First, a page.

Compared to March of 2016, prices went up at a slower pace for food (17.26 percent vs 17.78 percent in February), including soft drinks, fruits, coffee, tea and cocoa. Meanwhile, biggest increases were recorded for bread, cereals, meat, fish, potatoes, yams and other tubers and wine. In addition, cost slowed for housing and utilities (18.85 percent vs 20.44 percent); clothing and footwear (16.65 percent vs 17.39 percent); transport (15.43 percent vs 16.75 percent); furniture and household equipment (12.47 percent vs 13.27 percent); education (18.56 percent vs 19.12 percent), health (10.3 percent vs 10.5 percent) and miscellaneous goods and services (11.52 percent vs 11.86 percent).

Meanwhile, cost rose faster for recreation and culture (10.30 percent vs 9.99 percent) and restaurants and hotels (8.55 percent vs 8.18 percent).

Annual core inflation rate edged down to 15.44 percent from 16.01 percent in the previous month.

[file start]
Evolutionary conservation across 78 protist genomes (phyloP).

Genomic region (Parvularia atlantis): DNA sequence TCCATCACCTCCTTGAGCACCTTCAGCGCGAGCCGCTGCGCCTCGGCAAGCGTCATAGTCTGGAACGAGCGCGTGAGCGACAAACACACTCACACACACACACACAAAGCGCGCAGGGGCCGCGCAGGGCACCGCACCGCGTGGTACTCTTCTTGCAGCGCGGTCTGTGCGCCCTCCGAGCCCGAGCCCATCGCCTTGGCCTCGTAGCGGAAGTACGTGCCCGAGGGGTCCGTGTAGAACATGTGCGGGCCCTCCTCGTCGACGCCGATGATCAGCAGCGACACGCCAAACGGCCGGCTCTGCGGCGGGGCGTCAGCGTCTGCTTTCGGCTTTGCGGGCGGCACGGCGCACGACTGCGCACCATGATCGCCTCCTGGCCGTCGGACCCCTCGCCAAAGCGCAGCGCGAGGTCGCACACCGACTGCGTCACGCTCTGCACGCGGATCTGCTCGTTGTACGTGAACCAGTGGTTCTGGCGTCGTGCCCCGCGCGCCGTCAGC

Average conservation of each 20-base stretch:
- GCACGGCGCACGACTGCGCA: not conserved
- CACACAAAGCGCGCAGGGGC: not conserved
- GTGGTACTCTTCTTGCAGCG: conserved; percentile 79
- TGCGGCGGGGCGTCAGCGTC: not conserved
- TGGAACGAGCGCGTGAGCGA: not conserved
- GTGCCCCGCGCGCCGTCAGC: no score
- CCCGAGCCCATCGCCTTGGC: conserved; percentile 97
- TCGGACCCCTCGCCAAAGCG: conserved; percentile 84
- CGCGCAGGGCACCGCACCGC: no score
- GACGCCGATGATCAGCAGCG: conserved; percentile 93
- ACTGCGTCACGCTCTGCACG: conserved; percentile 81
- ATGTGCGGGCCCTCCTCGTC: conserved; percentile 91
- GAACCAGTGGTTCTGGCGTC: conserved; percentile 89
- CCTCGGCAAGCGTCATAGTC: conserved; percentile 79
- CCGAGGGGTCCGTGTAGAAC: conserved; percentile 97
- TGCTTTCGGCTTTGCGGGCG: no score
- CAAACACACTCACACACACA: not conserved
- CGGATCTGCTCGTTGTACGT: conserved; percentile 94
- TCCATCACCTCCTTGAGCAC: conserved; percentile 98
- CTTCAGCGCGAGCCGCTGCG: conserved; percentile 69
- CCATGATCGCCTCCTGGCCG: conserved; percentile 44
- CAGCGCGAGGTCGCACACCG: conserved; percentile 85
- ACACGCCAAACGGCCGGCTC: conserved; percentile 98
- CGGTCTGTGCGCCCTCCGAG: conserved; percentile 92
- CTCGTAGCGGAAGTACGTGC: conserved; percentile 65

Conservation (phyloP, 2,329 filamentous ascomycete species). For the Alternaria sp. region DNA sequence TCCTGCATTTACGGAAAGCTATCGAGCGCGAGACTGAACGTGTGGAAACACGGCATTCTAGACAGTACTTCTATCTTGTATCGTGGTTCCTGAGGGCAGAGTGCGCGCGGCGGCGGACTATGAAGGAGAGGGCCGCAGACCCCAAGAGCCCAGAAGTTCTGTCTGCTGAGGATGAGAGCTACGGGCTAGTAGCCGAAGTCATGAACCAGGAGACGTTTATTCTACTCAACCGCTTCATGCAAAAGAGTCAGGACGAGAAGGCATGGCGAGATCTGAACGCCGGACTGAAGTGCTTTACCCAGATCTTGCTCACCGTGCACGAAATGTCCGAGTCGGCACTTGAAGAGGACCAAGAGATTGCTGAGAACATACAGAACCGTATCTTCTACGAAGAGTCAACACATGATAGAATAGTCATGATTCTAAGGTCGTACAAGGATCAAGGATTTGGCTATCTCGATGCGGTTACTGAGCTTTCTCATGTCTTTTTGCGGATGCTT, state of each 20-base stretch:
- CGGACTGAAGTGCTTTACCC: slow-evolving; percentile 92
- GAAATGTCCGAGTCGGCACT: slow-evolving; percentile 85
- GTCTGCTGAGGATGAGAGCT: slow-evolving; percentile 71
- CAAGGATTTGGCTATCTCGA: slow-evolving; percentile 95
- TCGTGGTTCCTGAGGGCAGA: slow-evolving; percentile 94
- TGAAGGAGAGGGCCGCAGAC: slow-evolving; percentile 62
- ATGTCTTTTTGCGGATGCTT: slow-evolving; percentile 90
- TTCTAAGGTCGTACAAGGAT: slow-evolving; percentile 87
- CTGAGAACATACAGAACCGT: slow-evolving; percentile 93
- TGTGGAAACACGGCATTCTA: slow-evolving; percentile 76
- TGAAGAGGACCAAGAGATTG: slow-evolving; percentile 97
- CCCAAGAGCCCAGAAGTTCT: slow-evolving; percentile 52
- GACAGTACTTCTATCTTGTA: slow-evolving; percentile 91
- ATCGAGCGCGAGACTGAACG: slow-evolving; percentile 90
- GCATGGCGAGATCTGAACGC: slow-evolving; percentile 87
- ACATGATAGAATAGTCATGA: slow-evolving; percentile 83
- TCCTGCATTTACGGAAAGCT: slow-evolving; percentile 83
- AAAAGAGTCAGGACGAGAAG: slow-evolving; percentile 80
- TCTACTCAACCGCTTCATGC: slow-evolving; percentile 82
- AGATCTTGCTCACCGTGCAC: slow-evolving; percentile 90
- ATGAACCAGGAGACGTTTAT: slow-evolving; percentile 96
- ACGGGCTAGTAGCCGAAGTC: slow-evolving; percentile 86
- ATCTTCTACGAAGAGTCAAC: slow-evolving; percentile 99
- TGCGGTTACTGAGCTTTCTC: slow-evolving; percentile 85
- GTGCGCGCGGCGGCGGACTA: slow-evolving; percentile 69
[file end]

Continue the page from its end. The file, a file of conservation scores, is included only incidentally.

On a monthly basis, consumer prices went up 1.72 percent compared to a 1.49 percent rise in the previous month, as cost increased for: food (2.21 percent vs 1.99 percent); housing and utilities (1.08 percent vs 1.02 percent); clothing and footwear (1.54 percent vs 1.04 percent); transport (1.16 percent vs 0.99 percent) and furniture and household equipment (1.29 percent vs 0.93 percent). 


Tuesday March 21 2017
Nigeria Leaves Monetary Policy Unchanged
Central Bank of Nigeria | Deborah Neves | deborah.neves@tradingeconomics.com

The Central Bank of Nigeria held its benchmark interest rate unchanged at 14 percent at its March 2017 meeting, as expected. The inflation rate eased slightly for the first time in fifteen months to 17.78 percent in February, but remained well above the central bank target of 10 percent by 2020. Also, the economy shrank 1.5 percent in 2016, the first annual contraction in 25 years.

Excerpts from the Statement by the Central Bank of Nigeria:

The Committee re-evaluated the implications for Nigeria of the continuing global uncertainties as reflected in the unfolding protectionist posture of the United States and some European countries; sustenance of the OPEC-Russian agreement to cut oil production beyond July 2017; sluggish global recovery and the strengthening U.S. dollar.